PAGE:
saw rays and worked on our snorkeling technique before going into the big

    reef. After lunch, we learned how to crack open coconuts. Palm trees grow all

    over the island and an abundance of coconuts grow, and fall, off the trees. We

    all took armfuls of coconuts to clean up and eat. Ms. Korby even found a

    wheelbarrow to cart away old coconuts. Although the people living on the

    island use a machete to cut the coconuts open, we used a pick-ax contraption

    to open the husk, and a pencil-sharpening like grater to scrape off the meat

    from inside the coconut. Unlike the fruits in Minnesota, coconuts of different

    ripeness mean different taste or use. Green coconuts that are fresh off the tree

    are used for their water. The brown coconuts that have fallen on the ground

    are best for their meat, and still have some water in them. After filling up on

  • coconut, we went for a kayak around the island. Low tide prevented us from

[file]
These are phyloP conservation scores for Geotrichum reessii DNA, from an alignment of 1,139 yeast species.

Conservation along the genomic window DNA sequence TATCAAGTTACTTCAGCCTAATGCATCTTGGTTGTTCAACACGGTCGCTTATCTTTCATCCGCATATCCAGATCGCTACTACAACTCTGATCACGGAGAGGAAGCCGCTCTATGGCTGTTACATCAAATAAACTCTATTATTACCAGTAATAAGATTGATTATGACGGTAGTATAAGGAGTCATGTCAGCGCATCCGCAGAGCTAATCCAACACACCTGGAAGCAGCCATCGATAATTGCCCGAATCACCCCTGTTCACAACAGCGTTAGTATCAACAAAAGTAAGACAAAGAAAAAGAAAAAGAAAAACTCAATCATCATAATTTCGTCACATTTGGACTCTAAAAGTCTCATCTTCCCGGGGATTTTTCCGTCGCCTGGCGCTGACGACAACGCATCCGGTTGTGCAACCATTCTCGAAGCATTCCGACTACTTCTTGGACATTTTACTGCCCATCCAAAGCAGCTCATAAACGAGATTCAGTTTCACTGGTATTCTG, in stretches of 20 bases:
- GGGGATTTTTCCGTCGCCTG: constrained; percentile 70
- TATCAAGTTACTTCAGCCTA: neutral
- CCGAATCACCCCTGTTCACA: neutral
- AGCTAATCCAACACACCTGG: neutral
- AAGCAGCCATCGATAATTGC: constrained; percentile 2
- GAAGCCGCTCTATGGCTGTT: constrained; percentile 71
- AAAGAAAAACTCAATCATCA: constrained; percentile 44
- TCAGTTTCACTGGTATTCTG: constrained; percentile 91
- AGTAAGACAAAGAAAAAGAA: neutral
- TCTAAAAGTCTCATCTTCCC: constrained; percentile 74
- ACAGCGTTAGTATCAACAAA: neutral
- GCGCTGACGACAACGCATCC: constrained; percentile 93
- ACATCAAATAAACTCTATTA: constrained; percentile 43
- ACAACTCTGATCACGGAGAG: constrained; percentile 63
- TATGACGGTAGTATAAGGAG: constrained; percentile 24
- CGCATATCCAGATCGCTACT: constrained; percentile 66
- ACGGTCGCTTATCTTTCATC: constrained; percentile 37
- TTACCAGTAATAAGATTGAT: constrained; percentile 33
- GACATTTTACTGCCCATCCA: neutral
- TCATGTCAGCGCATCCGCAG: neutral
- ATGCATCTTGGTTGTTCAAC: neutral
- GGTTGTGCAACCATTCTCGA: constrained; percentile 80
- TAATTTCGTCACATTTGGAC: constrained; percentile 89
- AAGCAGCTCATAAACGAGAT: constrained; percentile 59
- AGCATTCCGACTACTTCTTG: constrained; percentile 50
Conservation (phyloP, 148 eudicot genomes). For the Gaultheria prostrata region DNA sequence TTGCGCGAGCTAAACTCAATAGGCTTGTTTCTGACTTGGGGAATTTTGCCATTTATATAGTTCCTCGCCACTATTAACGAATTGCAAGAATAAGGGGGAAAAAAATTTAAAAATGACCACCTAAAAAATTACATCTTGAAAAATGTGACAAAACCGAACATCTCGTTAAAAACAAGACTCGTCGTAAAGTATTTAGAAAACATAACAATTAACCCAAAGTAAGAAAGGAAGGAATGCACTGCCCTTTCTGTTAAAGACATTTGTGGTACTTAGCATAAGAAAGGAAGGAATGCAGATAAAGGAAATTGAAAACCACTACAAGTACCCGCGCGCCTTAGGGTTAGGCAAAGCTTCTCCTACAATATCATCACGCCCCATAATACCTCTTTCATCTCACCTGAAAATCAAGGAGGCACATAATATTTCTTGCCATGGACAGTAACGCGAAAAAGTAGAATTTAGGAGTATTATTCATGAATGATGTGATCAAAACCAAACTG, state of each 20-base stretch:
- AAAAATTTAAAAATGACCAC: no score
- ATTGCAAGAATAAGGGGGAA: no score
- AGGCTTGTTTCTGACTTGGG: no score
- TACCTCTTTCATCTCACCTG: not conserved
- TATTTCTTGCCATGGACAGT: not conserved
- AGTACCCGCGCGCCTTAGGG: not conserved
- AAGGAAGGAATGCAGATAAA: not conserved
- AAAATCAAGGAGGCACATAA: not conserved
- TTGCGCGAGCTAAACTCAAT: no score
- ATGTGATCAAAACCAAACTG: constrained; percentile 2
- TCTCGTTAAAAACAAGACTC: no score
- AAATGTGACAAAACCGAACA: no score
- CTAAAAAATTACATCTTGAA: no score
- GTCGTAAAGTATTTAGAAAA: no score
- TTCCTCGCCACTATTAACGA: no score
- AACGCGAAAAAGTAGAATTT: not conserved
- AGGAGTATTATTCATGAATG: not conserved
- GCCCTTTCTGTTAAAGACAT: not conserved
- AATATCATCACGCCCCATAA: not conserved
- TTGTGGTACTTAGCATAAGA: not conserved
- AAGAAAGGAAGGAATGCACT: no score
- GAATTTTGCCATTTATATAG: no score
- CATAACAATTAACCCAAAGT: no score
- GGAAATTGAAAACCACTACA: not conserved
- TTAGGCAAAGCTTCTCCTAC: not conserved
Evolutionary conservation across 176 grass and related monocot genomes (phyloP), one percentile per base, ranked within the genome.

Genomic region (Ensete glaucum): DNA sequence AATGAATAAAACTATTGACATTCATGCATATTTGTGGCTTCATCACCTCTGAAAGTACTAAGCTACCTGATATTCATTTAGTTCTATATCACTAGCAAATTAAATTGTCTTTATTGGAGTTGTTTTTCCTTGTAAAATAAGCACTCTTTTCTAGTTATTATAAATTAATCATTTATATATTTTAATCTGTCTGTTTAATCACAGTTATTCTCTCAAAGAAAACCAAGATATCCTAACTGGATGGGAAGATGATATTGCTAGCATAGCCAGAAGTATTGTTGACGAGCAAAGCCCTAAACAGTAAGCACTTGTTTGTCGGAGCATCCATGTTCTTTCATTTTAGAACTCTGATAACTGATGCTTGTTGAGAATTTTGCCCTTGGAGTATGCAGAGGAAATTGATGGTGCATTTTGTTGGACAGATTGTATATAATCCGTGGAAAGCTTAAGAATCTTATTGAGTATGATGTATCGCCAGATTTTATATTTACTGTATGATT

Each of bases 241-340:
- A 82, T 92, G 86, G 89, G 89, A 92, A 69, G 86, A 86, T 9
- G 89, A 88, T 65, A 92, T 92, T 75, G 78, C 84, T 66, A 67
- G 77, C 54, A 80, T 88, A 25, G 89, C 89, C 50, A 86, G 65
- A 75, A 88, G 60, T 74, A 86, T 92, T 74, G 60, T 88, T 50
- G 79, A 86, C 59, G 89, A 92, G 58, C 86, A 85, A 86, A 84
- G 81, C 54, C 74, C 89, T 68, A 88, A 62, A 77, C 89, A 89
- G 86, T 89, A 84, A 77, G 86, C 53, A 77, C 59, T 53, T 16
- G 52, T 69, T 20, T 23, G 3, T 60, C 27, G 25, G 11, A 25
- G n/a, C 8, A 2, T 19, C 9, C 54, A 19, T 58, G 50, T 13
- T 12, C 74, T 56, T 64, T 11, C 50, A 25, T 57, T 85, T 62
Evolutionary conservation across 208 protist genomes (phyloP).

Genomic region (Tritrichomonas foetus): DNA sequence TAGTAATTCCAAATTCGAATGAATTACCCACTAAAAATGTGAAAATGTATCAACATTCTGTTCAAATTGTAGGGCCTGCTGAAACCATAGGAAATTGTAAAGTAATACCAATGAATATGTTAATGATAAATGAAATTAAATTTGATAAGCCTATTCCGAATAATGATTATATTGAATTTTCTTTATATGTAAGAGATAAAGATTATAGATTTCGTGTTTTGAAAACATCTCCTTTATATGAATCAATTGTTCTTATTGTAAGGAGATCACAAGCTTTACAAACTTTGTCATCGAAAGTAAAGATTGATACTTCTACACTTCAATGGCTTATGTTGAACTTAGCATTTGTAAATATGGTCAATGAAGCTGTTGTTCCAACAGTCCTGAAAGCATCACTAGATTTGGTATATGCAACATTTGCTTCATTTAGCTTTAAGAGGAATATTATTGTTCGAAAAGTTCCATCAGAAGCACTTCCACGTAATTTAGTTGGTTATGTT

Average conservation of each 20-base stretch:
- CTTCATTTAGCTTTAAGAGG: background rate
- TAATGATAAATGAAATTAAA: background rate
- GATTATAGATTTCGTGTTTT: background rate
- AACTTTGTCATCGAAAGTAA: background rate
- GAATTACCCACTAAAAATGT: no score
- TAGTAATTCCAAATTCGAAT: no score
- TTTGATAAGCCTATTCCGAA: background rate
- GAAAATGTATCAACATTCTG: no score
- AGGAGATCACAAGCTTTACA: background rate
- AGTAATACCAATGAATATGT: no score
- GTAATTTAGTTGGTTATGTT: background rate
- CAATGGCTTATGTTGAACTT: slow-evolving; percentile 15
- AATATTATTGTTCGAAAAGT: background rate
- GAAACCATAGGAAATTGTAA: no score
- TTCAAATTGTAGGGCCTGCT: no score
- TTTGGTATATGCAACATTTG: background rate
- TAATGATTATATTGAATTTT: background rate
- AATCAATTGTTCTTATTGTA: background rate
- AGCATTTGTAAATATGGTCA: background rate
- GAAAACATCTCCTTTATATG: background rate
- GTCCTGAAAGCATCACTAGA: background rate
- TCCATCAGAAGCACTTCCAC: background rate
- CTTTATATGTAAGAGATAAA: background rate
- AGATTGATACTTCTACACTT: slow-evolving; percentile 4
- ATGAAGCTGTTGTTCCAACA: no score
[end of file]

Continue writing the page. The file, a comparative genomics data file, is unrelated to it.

going all the way around, but we did stop by the island forming from the

    coral. The mini island is uninhabited, but an osprey does use the island as a

    rest-stop. The other interesting birds include the pelicans. We had a pelican-

    student stare-off on the dock. We were all shocked when the pelican dove right

    under the dock to catch a fish. After our island adventures, we went for our

    first real snorkel. Since the Carrie-bow caye site already had visitors, we went

    further down the caye to the Curlew caye patch reef. We jumped into the surf

    and saw a whole different world under the sea. It was amazing how much the

    water was connected. All the corals and fish move with the tide and blend

    together. Some highlight creatures were barracudas and squid. When we got

    back, we showered in the rain-water reserve showers and went to the kitchen

    to help the ladies cook dinner. Their good spirits and joy was almost tangible